Category Archives: Healthcare

Houston Pharmacy owner and Accountant charged with $134 million fraud

Mohamed Mokbel and Fathy Elsafty have been charged with conspiracy to commit healthcare fraud. Mr. Mokbel is the owner of several Houston area pharmacies, while Elsafty is his accountant.

Mr. Mokbel was the CEO of 4M Pharmaceuticals, the parent company for several retail pharmacies that operated in Houston, Fort Worth, Florida and elsewhere. He also allegedly had ownership in the subsidiary pharmacies. Mr. Elsafty served as 4M’s accountant and tax preparer.

The indictment alleges that 4M functioned as an outbound telemarketing call center that solicited Medicare, Medicaid and commercial insurance patients nationwide. Call center employees would offer patients medically unnecessary diabetic supplies and topical creams. In many instance, 4M would bill the patient’s insurance plan, even if the patient had refused the solicitations.

4M would also target doctors by sending fax requests for prescriptions that patients often did not authorize. Some prescription requests were sent for dead patients.

The scheme ran from December 2013 to March 2020. 4M collectively received over $134 million in payments from Medicare and others.

The funds were allegedly used, in part, to pay for Mokbel’s $1.5 million residence in the Galleria area, $15 million in gambling and casino expenses and purchases and payments for a Ferrari and a Bentley. Mokbel also transferred and controlled over $6 million in health care fraud proceeds in certificate of deposit accounts at banks, according to the allegations.

Mokbel and ElSafty are charged with one count of a conspiracy to commit healthcare fraud, three counts of healthcare fraud and four counts of money laundering. All carry a possible prison sentence of 10 years in prison and a $250,000 maximum fine. The use of telemarketing to target people over 55 as a means to commit healthcare fraud carries an additional penalty of 10 years.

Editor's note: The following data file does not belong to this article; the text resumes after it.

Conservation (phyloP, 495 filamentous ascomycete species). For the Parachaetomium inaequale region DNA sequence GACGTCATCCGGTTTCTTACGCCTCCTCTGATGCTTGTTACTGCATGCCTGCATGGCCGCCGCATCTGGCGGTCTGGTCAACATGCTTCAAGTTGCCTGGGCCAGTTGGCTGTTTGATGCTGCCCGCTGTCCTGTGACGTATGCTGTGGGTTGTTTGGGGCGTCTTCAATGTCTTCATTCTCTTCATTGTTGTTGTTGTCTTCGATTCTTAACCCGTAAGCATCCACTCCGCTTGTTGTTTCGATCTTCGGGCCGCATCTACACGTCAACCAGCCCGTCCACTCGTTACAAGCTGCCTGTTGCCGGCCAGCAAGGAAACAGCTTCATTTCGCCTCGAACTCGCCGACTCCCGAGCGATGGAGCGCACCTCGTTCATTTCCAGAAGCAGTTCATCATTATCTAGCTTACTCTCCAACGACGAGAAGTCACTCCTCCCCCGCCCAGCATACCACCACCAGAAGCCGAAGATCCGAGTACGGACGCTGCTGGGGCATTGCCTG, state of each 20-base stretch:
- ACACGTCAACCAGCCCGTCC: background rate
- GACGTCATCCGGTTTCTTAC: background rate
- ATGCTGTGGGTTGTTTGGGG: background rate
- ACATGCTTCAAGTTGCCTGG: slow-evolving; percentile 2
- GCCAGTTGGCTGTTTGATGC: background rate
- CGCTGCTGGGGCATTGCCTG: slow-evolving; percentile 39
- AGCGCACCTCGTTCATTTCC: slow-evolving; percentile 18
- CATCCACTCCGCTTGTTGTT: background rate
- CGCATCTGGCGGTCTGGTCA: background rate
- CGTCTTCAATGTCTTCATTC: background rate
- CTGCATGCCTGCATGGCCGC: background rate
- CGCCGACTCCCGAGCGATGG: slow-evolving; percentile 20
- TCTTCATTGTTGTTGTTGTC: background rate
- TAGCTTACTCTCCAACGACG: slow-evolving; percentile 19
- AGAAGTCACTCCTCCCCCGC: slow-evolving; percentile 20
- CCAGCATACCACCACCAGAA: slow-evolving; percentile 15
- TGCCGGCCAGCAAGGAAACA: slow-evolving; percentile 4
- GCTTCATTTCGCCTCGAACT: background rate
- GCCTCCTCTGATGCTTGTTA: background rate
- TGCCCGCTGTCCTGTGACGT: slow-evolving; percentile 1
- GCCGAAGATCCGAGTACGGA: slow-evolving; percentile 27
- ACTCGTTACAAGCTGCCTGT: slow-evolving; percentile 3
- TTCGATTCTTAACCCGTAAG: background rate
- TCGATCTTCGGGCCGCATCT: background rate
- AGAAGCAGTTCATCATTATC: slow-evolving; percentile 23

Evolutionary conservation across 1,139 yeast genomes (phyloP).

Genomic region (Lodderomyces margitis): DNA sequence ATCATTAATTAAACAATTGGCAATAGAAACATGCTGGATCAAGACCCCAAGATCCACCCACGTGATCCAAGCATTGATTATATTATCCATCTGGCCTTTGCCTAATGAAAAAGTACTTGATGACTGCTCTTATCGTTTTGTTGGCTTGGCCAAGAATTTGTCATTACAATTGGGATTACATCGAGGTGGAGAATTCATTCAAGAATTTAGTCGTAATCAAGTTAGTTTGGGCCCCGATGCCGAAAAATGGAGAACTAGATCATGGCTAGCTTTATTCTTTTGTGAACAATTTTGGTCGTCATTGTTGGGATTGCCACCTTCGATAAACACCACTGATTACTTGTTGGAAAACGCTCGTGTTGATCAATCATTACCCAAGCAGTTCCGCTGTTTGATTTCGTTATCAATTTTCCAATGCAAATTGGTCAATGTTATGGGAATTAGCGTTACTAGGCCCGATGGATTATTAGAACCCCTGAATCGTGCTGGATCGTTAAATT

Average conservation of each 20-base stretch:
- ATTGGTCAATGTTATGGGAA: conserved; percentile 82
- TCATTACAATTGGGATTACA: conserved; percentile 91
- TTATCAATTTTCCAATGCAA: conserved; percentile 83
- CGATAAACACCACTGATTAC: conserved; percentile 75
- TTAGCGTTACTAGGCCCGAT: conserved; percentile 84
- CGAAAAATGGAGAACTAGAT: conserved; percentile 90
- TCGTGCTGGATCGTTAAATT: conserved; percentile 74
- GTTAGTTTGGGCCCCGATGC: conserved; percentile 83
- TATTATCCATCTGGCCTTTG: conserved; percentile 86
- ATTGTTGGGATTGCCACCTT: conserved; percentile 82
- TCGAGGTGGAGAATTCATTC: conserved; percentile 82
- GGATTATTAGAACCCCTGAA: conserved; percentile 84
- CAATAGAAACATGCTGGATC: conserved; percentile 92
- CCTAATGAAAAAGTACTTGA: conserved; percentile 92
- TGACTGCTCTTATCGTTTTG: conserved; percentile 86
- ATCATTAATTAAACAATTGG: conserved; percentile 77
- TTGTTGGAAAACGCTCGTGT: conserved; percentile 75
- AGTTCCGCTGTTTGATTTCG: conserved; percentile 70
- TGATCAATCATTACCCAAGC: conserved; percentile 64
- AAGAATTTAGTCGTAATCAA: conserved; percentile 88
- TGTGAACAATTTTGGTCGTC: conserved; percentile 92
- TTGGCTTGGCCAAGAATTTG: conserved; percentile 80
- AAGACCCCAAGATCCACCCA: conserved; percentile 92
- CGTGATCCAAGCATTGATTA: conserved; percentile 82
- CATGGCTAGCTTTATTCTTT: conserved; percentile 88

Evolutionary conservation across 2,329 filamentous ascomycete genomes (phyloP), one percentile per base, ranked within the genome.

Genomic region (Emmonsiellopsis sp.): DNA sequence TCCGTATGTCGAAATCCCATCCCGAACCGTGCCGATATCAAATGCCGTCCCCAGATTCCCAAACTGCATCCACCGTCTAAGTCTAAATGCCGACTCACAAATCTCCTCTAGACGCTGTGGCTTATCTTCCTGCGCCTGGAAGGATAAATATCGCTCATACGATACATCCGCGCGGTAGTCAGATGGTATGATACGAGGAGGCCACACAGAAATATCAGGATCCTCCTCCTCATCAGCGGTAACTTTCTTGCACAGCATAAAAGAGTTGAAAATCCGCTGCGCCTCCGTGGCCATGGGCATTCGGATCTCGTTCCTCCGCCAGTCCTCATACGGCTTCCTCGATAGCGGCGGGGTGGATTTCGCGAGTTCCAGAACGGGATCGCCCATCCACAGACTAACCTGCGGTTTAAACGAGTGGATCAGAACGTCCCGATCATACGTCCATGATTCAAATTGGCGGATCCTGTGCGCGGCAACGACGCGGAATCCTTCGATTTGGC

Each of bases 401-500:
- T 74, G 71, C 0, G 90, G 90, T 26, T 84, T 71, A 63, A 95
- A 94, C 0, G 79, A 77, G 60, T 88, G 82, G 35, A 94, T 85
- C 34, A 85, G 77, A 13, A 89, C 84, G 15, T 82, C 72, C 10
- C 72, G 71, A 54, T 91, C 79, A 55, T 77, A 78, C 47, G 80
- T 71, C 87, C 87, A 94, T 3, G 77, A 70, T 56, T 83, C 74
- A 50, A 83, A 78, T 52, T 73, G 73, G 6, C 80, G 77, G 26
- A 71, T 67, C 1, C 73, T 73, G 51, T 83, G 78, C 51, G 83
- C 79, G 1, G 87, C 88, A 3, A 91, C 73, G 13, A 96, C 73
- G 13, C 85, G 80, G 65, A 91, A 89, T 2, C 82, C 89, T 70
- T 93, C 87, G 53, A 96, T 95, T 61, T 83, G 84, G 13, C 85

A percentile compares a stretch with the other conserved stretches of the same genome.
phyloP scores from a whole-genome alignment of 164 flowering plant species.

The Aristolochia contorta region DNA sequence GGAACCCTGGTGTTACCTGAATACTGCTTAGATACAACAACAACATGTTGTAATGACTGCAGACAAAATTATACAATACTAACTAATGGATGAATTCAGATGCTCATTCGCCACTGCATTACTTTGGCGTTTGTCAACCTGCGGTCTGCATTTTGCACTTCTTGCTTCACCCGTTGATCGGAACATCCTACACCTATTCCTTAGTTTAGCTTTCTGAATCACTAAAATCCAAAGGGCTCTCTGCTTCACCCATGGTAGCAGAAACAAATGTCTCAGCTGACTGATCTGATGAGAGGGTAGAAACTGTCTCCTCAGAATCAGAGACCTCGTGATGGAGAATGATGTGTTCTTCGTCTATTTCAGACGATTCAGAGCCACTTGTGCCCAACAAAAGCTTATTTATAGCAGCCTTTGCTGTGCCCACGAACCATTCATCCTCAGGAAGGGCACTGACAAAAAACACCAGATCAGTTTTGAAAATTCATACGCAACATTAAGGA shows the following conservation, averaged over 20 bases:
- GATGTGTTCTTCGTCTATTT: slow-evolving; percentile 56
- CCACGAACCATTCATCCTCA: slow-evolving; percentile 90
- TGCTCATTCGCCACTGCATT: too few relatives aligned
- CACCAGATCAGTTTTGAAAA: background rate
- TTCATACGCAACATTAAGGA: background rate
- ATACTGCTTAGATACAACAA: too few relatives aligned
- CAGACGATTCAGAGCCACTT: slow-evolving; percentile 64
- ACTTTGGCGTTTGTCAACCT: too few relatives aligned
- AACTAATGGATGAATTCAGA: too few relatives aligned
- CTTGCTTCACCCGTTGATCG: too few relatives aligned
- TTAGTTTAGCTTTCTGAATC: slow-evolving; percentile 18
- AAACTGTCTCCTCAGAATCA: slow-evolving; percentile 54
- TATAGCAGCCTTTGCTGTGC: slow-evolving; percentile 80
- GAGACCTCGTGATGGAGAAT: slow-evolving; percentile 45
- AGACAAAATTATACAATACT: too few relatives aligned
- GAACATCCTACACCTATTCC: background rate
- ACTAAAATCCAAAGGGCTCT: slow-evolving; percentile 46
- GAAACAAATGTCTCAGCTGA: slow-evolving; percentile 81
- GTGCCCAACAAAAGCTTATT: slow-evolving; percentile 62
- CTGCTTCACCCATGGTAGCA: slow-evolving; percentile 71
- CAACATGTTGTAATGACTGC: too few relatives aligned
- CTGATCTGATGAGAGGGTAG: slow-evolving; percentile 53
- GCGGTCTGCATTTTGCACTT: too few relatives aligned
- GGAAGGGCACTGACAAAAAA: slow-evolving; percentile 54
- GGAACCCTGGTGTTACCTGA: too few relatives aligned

Previous trial and acquittal

In 1999 Mr. Mokbel was charged, with others, with money laundering and conspiracy in relation to a case where individual cans of infant formula had been purchased and then repackaged into trays for resale to wholesalers.

It was alleged at trial that some of the cans had been stolen. A jury convicted the defendants. However, an appeals court overturned the verdict because the evidence supporting the stolen goods charge was insufficient to meet the $5,000 minimum value threshold that applies to interstate transportation of stolen goods. Mr. Mokbel was cleared of all charges.


Four charged in $32 million healthcare fraud scheme

A medical director, operator and two unlicensed practitioners have been charged for their alleged role in a $32 million healthcare fraud scheme.

Farrah Forough Farizani, D.O, was the medical director of Hillcroft Physicians, a family practice in SW Houston. Her husband, Hamid Razavi was its operator. Elie Hajjar and Juan Acuna were unlicensed practitioners there.

Farizani, Razavi, Hajjar, and Acuña allegedly misled patients and staff to believe that Hajjar and Acuña were licensed to practice medicine in Texas.

The scheme began in 2010 and continued through 2017. Hajjar and Acuna examined, diagnosed, treated and prescribed prescriptions for patients. However, the practice billed Medicaid and Medicare as if Farizani had provided the services, even if, sometimes, she was out of the country.  Medicaid and Medicare were billed more than $32 million and paid out over $12 million.